One of the things I have enjoyed about not traveling every week, is going to the library. In the past, when I would fly home on Saturday evening, and leave on Sunday morning, there was no time to do much of anything, and a trip to the library was out of the question. Now however, the scripting wife and I take weekly trips to the library. Our public library has a great collection of Rex Stout novels. Rex Stout is most noted for creating the detective Nero Wolfe. One of Nero Wolfe’s trademarks is that he never leaves his house. Instead he has an assistant named Archie Goodwin  who goes out and gathers the information. Nero has Archie relay all of his findings, mulls over the information and then has a big meeting with all the suspects (and often the police as well) where he solves the case. The amazing thing in all of the novels I have read to date (maybe 1/3 of his collection) is that in nearly every case, everyone connected with the case arrives at the wrong conclusion.

I believe we can all learn from Nero Wolfe when it comes to troubleshooting. Often when I was in consulting, I would be called to a customer to solve a problem that they had worked on for weeks. The difference between my approach and theirs is they generally started with what they could see. I remember one problem where the customer was having problems printing from their Word document. She had wrestled with the problem for weeks, even to the point of uninstalling Word and reinstalling it. When she came to her desk, I was updating her video driver and she got upset and yelled, “What are you doing? The problem is with Word not my video driver.” To which I calmly replied, “the print subsystem uses the video subsystem in conjunction with the WYSWIG print functionality of Office Documents.” The network administrator had focused on the problem and had assumed the solution. “I can’t print from Word, obviously the problem is with Word.” I on the other hand, looked at the environment: what components are part of the print subsystem.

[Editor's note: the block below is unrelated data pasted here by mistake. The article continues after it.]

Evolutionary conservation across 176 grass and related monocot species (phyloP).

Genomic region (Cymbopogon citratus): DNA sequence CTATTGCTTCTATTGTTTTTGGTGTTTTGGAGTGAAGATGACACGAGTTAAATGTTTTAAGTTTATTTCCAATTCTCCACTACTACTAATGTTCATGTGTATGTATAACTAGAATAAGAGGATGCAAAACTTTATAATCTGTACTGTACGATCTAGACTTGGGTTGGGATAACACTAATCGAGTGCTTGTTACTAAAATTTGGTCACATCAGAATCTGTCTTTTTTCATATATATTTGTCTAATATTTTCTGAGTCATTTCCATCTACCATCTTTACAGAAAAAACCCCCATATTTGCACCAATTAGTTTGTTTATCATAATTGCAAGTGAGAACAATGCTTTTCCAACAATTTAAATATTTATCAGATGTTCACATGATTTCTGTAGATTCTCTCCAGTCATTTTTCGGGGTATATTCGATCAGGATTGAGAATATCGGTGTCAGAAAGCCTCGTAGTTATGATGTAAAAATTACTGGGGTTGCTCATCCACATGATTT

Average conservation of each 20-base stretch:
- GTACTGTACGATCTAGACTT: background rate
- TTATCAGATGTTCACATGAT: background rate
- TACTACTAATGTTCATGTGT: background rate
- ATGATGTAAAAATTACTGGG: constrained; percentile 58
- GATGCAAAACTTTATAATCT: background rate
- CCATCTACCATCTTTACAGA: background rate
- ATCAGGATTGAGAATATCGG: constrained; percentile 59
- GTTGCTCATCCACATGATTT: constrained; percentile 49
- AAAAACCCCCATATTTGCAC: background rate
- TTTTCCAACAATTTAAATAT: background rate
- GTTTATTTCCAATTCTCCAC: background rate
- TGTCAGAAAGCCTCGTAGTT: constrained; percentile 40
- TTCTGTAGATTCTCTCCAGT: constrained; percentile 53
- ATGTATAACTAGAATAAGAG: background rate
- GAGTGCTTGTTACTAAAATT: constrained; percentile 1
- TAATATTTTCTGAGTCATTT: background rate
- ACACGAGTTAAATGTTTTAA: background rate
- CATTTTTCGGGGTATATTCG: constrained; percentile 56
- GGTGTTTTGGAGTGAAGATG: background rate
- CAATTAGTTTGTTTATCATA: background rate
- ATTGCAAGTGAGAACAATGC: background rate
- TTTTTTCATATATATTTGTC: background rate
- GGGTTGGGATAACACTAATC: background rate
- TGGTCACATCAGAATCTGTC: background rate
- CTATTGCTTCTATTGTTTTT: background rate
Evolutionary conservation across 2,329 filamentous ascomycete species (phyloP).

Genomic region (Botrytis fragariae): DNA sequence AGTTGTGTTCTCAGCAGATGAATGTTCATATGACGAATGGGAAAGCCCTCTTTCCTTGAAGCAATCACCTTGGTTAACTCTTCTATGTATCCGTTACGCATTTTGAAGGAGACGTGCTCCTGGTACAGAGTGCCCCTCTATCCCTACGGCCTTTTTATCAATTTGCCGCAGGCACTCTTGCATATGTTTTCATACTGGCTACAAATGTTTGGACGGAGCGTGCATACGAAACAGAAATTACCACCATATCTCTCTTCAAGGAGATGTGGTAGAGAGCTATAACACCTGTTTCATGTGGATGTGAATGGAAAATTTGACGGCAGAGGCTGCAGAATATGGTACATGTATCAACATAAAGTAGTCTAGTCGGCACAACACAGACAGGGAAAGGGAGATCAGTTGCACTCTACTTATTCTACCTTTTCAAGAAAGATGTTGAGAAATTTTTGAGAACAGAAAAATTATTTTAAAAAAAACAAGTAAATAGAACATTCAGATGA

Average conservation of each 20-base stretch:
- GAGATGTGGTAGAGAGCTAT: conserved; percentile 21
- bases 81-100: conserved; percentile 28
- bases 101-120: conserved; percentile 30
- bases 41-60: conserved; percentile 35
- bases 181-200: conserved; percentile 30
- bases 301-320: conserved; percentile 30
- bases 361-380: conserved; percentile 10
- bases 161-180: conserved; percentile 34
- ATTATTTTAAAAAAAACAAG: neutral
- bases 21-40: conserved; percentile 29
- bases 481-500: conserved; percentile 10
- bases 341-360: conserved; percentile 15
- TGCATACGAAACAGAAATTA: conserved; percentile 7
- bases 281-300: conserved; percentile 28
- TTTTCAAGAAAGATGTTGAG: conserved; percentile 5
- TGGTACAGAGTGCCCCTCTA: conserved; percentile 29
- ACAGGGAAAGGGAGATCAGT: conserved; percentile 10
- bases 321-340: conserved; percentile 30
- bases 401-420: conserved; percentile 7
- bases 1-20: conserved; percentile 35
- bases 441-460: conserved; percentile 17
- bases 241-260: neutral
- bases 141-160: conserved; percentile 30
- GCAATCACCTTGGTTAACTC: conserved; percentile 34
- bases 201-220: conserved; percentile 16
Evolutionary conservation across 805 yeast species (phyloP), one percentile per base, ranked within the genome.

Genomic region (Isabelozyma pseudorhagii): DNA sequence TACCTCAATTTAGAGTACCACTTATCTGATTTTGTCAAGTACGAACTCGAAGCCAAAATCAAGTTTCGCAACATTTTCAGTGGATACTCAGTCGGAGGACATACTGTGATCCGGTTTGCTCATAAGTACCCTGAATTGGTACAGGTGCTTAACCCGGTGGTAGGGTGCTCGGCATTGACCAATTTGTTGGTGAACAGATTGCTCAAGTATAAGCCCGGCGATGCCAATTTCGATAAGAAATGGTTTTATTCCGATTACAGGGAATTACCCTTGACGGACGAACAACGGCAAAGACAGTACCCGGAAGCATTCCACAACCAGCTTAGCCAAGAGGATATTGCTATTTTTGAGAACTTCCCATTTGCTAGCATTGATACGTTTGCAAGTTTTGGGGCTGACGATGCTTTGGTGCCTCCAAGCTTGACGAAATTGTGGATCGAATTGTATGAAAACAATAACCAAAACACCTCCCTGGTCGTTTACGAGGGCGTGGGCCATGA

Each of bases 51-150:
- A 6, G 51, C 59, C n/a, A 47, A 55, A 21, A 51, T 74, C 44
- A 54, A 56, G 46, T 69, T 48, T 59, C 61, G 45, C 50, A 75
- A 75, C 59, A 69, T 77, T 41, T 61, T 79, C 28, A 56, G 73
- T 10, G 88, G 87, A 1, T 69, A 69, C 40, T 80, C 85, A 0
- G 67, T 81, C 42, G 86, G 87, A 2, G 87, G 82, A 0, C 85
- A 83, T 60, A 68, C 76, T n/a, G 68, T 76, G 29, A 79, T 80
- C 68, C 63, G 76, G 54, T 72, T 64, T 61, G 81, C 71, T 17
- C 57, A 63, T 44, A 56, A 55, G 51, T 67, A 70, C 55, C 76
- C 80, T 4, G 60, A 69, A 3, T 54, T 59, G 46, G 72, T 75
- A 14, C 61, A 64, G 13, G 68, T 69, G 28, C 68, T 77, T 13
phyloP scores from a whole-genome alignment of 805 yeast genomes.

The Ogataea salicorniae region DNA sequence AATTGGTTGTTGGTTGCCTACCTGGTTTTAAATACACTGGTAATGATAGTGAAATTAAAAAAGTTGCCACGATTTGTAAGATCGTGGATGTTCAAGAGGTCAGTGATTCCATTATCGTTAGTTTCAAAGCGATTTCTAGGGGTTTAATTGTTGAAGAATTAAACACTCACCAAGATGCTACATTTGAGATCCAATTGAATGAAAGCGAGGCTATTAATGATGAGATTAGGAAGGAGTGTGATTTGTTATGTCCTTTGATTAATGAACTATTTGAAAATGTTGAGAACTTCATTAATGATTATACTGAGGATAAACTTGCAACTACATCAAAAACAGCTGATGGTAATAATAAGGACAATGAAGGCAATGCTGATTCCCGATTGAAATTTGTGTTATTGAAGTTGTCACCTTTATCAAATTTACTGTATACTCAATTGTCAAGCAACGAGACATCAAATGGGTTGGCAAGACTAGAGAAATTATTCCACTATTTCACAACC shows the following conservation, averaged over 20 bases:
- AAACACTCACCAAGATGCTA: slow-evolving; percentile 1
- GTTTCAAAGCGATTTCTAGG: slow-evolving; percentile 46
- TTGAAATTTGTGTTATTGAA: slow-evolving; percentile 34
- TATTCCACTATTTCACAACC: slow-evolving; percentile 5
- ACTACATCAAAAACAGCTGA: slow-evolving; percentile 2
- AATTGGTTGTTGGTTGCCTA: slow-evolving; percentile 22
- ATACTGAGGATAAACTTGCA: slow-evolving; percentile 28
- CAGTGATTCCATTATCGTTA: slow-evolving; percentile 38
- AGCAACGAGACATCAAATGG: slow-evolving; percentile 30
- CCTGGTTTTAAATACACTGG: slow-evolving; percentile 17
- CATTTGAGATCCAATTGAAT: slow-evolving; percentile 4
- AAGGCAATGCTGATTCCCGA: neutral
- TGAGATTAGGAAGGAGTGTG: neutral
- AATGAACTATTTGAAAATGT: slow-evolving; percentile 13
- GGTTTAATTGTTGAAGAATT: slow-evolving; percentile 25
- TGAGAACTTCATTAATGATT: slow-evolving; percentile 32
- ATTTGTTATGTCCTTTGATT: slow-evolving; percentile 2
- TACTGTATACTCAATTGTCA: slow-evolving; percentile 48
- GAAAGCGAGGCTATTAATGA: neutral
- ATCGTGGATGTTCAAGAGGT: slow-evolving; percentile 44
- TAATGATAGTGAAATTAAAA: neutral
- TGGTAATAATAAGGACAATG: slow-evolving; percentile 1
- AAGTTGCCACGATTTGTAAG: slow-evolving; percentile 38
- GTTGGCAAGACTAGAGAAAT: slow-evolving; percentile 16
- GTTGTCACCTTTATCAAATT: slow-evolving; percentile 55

This is the same thing that Nero Wolfe does. He looks at seemingly unrelated aspects of the case, and finds the relationship between them. He does not leap to the first seemingly obvious solution. In fact, he does not arrive at the solution until all inconsistencies  have been ironed out. Once that is done, the case solves itself. In troubleshooting, once all the dependencies of a subsystem have resolved, the component that sits upon top of the subsystems will generally begin to work. As computing solutions become more intertwined, and complex is is more important than ever to begin troubleshooting by examining the components of the system in a systematic manner.

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